Former Vice Chairman, Senate Committee on Labour, Employment and Productivity, Senator Victor Umeh, has said that Nigeria was a lot better under the arrangement where regional governments controlled their resources and paid royalty to the central government.
Umeh, a former national chairman of All Progressives Grand Alliance (APGA), said this in an interview with newsmen on Monday.
He noted that the 1966 coup d’état which disrupted Nigeria’s democracy at that time was the beginning of the country’s problem.
Umeh said: “If that coup hadn’t taken place, our problem may not have been this bad today. Even though there were challenges in the country before the coup, but Nigeria was running a regional system of government – a parliamentary system of government – and the regions were pursuing development aggressively devoid of any problem. We had eastern, western and northern regions. We also had the mid-western region which was later created.
“And all these regions were developing at their own paces with the resources available to them. They were contributing royalties to the Federal Government of Nigeria. You could see that the speed of development was quite high. And people controlled the resources available to them in their various regions. But, that coup that came in January 1966 overthrew the democratic government in place and brought in a military government headed by Aguiyi Ironsi.
“Military officers were appointed to head the regional governments as governors. Auiyi Ironsi was assassinated in the counter-coup of July 1966 and Yakubu Gowon took over as the leader of the Nigeria military government. Gowon balkanised Nigeria into 12 states. With that, the regional governments were scrapped! There was nothing like regional government any more. The federal military government started controlling the states.
“There is the clamour for us today to return to regional government. And this is because in that regional government, there was minimum interference in the activities and governments of the regions by the federal government. Today, everything is centralized. It wasn’t so under the regional government. For instance, apart from the police at the federal level, we had regional police that were under the control of the regional government at that time.
“The whole clamour for restructuring today and the fair call for return to regional arrangement is because the arrangement we have now has not helped the country. You could see that without that coup the northern region would have done better than what the states in the north are doing today. The Northern Region, under the visionary leadership of the late Sardauna, Alhaji Sir Ahmadu Bello witnessed development.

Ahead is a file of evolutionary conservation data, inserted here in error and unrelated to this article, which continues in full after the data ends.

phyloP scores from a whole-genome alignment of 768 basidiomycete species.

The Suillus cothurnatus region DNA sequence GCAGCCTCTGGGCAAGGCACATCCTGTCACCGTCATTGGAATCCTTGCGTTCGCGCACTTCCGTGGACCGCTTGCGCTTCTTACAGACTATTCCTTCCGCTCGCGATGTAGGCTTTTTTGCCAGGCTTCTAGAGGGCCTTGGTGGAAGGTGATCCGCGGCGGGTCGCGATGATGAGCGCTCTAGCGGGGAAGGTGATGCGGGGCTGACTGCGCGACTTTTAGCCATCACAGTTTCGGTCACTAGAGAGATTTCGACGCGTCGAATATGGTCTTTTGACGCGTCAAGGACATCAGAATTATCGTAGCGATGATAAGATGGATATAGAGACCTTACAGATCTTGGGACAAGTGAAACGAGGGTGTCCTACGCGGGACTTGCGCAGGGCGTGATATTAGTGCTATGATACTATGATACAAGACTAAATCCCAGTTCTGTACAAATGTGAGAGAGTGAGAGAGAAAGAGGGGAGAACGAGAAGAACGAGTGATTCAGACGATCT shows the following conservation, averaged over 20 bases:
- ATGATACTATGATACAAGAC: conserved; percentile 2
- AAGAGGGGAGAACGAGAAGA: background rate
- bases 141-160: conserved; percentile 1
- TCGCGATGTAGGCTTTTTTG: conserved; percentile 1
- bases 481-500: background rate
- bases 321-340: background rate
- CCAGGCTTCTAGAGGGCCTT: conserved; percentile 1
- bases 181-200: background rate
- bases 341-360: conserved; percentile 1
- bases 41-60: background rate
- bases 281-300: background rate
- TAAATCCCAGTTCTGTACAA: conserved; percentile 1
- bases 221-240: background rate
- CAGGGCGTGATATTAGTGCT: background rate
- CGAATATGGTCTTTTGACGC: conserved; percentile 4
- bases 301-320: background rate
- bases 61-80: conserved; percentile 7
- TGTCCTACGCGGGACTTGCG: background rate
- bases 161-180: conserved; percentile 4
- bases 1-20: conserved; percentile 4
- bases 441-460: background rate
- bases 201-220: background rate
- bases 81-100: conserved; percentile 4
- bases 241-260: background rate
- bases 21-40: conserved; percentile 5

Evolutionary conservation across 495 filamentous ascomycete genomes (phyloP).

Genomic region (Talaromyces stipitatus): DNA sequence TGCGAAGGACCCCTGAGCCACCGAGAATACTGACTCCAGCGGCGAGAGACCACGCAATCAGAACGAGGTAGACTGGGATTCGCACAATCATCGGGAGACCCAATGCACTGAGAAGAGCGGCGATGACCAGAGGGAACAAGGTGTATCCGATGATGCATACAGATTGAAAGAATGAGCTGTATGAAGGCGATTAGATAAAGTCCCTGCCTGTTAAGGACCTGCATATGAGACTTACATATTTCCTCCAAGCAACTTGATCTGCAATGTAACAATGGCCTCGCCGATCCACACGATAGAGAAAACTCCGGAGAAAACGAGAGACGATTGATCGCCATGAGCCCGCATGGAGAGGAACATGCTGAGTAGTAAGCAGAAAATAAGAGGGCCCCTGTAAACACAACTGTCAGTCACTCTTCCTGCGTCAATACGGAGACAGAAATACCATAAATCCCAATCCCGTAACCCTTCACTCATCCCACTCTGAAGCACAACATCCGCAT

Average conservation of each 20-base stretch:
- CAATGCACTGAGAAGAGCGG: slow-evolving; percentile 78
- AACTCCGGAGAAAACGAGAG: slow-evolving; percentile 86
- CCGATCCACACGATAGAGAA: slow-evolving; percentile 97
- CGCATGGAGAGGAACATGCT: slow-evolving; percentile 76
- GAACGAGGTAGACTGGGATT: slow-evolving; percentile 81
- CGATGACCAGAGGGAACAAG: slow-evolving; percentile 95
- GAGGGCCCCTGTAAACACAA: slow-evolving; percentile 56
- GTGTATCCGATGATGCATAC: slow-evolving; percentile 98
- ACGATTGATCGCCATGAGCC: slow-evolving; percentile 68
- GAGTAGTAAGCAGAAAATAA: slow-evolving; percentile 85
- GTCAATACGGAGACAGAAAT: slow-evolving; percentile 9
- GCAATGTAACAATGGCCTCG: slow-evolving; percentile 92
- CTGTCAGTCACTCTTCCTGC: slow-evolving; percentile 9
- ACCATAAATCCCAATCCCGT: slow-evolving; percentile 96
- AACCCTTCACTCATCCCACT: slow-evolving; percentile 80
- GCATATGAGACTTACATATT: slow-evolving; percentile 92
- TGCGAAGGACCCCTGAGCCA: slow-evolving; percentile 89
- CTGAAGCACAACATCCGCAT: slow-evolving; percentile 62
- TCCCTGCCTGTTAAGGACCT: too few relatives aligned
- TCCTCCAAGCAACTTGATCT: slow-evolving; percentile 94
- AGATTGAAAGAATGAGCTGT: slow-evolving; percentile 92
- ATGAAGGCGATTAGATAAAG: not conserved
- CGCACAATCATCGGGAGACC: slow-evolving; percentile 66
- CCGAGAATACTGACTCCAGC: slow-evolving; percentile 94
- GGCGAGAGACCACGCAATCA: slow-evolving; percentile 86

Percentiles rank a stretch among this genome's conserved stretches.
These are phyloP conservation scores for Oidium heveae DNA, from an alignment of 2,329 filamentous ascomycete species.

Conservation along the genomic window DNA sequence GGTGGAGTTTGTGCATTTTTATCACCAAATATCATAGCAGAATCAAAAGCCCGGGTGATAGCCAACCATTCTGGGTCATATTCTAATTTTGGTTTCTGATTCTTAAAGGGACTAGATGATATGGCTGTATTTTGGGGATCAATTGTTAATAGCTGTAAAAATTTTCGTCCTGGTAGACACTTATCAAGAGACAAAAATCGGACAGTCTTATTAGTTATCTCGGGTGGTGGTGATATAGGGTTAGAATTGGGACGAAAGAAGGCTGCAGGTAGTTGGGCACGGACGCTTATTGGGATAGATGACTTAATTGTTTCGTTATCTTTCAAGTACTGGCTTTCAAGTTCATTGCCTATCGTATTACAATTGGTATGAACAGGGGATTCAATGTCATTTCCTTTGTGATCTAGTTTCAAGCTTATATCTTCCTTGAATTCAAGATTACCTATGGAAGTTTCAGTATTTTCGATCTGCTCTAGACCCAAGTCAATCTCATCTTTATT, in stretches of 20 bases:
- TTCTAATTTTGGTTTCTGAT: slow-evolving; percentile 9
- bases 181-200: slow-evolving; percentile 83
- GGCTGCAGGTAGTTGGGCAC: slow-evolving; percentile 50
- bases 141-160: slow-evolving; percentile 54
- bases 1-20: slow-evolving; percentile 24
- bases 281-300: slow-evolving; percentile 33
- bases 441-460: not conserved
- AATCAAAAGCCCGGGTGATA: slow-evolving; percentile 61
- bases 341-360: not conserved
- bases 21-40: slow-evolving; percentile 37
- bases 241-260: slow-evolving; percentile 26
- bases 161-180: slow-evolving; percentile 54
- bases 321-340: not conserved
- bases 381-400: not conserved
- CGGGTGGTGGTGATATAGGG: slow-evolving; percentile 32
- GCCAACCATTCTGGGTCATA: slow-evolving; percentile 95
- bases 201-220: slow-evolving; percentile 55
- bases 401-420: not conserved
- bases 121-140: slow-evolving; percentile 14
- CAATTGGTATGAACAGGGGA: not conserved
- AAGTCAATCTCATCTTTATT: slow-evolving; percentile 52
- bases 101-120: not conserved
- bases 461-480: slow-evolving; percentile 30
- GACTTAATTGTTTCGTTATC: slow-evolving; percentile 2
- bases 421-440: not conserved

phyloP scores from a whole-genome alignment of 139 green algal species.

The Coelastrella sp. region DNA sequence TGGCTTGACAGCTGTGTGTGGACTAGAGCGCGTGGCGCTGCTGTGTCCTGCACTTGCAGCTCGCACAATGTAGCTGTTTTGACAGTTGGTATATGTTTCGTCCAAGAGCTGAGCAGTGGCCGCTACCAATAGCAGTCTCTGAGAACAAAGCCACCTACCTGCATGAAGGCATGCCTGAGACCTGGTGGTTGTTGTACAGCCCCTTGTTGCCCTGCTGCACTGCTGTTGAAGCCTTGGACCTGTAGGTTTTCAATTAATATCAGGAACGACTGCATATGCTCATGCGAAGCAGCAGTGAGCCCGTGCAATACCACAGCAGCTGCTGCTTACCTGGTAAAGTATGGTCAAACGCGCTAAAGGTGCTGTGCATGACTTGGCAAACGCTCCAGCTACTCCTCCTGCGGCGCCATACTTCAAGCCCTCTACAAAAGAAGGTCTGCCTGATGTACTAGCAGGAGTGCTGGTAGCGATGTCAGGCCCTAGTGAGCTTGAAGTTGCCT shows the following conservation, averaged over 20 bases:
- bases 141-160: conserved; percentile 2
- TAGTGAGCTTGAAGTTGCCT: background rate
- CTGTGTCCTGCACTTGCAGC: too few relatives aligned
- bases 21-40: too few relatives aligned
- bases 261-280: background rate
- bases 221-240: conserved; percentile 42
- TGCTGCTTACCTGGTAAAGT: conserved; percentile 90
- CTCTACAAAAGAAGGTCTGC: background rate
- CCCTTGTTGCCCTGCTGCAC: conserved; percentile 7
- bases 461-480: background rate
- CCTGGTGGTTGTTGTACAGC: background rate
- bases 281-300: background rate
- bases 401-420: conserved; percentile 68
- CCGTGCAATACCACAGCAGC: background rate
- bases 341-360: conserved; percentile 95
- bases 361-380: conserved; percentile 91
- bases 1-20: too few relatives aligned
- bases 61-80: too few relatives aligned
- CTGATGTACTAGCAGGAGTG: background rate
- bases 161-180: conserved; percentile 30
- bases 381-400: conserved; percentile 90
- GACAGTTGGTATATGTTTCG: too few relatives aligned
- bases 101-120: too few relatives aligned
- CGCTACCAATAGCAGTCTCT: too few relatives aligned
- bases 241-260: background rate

“The Western Region did very well under Obafemi Awolowo. Under Michael Okpara, so much happened in the Eastern Region. And all the things they (the regional governments) achieved were from agric produce as the major source of income at that time. Nigeria was mainly an agrarian economy in the Northern, Eastern and Western regions. The Western Region had cocoa.
“The North had groundnut, cotton and other agric products, including cattle. The Eastern Region had palm produce, cassava and other agric products. So, the economy then revolved around agriculture. And things were a lot better. At least, those of us who were young before the war can tell you that life was better at that time than now.”
“The civil war that followed the 1966 coups brought distrust within the Nigerian nation. The Nigerian people no longer see themselves as one. Other nations of the world fought wars and they came out stronger. America, for example, fought so many wars. But, America today is prided as the strongest nation in the world. The different internal wars fought in America did not drag the country back. Rather, the country became stronger through those wars.
“The way to build a nation is to pass through stages of disagreements, particularly in the case of Nigeria, where we have so many ethnic nationalities that make up Nigeria. Regrettably, we have not been able to properly deal with the aftermath of the Nigerian civil war. The misgivings triggered off by the civil war are still there. Ethnicity has remained a constant feature of Nigerian politics. There are about over three hundred ethnic nationalities in Nigeria.
“These are people who speak different languages; people who have different religions and cultures. All of them are found in the geographical enclave called Nigeria. Any nation that has this kind of configuration will certainly need exceptional and extra-ordinary leadership to keep the people together. And the only thing that can bring people together will be equity and fairness.
“Disappointingly, we have not had leaders (either through the military or civilian dispensation) who saw every ethnic nationality in Nigeria as an important part of the country. If we have had such people as leaders, Nigeria would have been very strong in its diversity. But it has not been so. It has been a situation where people who found themselves in power take power to the exclusion of others. And it has continued to generate tension.
“There is a growing disaffection over the way things have been done. Nigeria has continued to run a unitary system of government, never mind that they call it federal system of government. Nigeria is controlled from the centre. Whoever gets the mantle of leadership of the country controls everything happening in every part of Nigeria.”